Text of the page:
A trust is a legal device that allows you to place assets, including money, under the care of a trustee you appoint. A trust fund is simply a sum of money kept in a trust. The tax treatment of a trust fund depends on the type of trust that holds it — a revocable trust or an irrevocable trust. An irrevocable trust offers more favorable tax treatment than a revocable trust.
The trust document that creates the trust should clearly state whether it is revocable or irrevocable. If the wording of the trust doesn't make this clear, the revocability of the trust will depend on state law. The trust law of some states presumes that the trust is revocable unless the trust document states otherwise, while the trust law of other states presumes the irrevocability unless stated otherwise. If the trust is irrevocable, it typically cannot even be amended without either a court order or the agreement of the trust grantor and all beneficiaries.
If your trust is revocable, the Internal Revenue Service will ignore it for tax purposes, meaning that any income the trust property earns will be taxed to you just as if you had never established the trust in the first place. If the trust is irrevocable, the IRS will treat it as a separate taxpayer. The trustee must file a separate tax return from it, Form 1041, if the trust (i) earned any taxable income at all during the year or (ii) earned gross income of $600 or more during the year, even if the income wasn't taxable. Any taxes due for an irrevocable trust can only be taken out of trust assets — you cannot be held liable for them.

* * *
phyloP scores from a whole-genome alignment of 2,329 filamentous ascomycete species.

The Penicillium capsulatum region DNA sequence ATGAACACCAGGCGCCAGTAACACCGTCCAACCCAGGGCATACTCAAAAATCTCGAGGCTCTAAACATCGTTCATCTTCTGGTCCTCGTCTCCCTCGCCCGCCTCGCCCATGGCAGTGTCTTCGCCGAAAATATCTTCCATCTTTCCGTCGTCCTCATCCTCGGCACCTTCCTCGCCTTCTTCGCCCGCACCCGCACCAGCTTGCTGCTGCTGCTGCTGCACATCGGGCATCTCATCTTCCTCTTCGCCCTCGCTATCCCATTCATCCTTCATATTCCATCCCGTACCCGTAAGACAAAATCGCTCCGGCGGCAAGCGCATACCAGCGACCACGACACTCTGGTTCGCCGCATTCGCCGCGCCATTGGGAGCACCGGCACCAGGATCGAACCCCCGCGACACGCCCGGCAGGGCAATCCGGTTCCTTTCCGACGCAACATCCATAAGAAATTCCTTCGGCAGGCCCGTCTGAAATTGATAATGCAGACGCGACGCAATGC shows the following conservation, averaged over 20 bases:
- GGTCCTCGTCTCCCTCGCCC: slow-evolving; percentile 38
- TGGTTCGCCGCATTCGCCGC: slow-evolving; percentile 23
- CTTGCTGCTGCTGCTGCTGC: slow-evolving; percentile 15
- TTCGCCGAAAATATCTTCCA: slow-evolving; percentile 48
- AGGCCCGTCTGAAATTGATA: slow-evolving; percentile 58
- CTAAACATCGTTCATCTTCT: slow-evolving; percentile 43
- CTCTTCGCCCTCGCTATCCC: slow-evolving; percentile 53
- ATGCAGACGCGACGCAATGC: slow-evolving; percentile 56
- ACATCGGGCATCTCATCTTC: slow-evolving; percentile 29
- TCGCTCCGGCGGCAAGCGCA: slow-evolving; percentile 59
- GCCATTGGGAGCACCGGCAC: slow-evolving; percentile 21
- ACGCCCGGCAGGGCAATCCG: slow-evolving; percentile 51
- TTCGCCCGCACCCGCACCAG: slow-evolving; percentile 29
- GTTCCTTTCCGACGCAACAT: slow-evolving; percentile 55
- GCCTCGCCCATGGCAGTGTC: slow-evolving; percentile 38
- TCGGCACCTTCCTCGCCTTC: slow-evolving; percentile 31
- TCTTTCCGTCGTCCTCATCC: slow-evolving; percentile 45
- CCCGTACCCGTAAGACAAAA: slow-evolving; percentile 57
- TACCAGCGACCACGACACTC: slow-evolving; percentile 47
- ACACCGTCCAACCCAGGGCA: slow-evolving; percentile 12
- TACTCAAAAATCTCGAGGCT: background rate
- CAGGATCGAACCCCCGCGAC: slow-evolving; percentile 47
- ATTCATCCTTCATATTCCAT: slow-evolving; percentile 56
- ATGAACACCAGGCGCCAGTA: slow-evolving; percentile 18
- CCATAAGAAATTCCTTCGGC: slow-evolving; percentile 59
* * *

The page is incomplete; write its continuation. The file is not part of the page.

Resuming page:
Estate tax is levied on the value of the estate of a deceased taxpayer. Since the estate tax exemption is so large ($5 million as of publication), only wealthy taxpayers need concern themselves with estate tax. If you establish a revocable trust, its assets are subject to estate tax after you die to the extent that their value exceeds the estate tax exemption. If the trust is irrevocable, however, it is considered a separate taxpayer and your death will not trigger estate tax liability based on trust assets.
If you contribute money to a trust fund, any amount exceeding $13,000 per year triggers gift tax liability. As of publication, the maximum gift tax rate is 35 percent of the amount exceeding $13,000. You can avoid paying this amount by reducing the amount of your lifetime unified credit by the amount of the gift tax you would otherwise owe. Doing this, however, will reduce your estate tax exemption. Even if you use the unified credit, however, you will still have to file a gift tax return, Form 709.
- Internal Revenue Service: Instructions for Form 1041 and Schedules A, B, G, J, and K-1
- Bankrate.com: How a Trust Is Taxed
- Internal Revenue Service: Abusive Trust Tax Evasion Schemes
- Maryland State Bar Association: Uniform Trust Code
- LawEasy.com: Revocable Trust and the Gift Tax
- Law Office of Kieth Codron: New Gift Tax Provision for Transfers to Irrevocable Trusts
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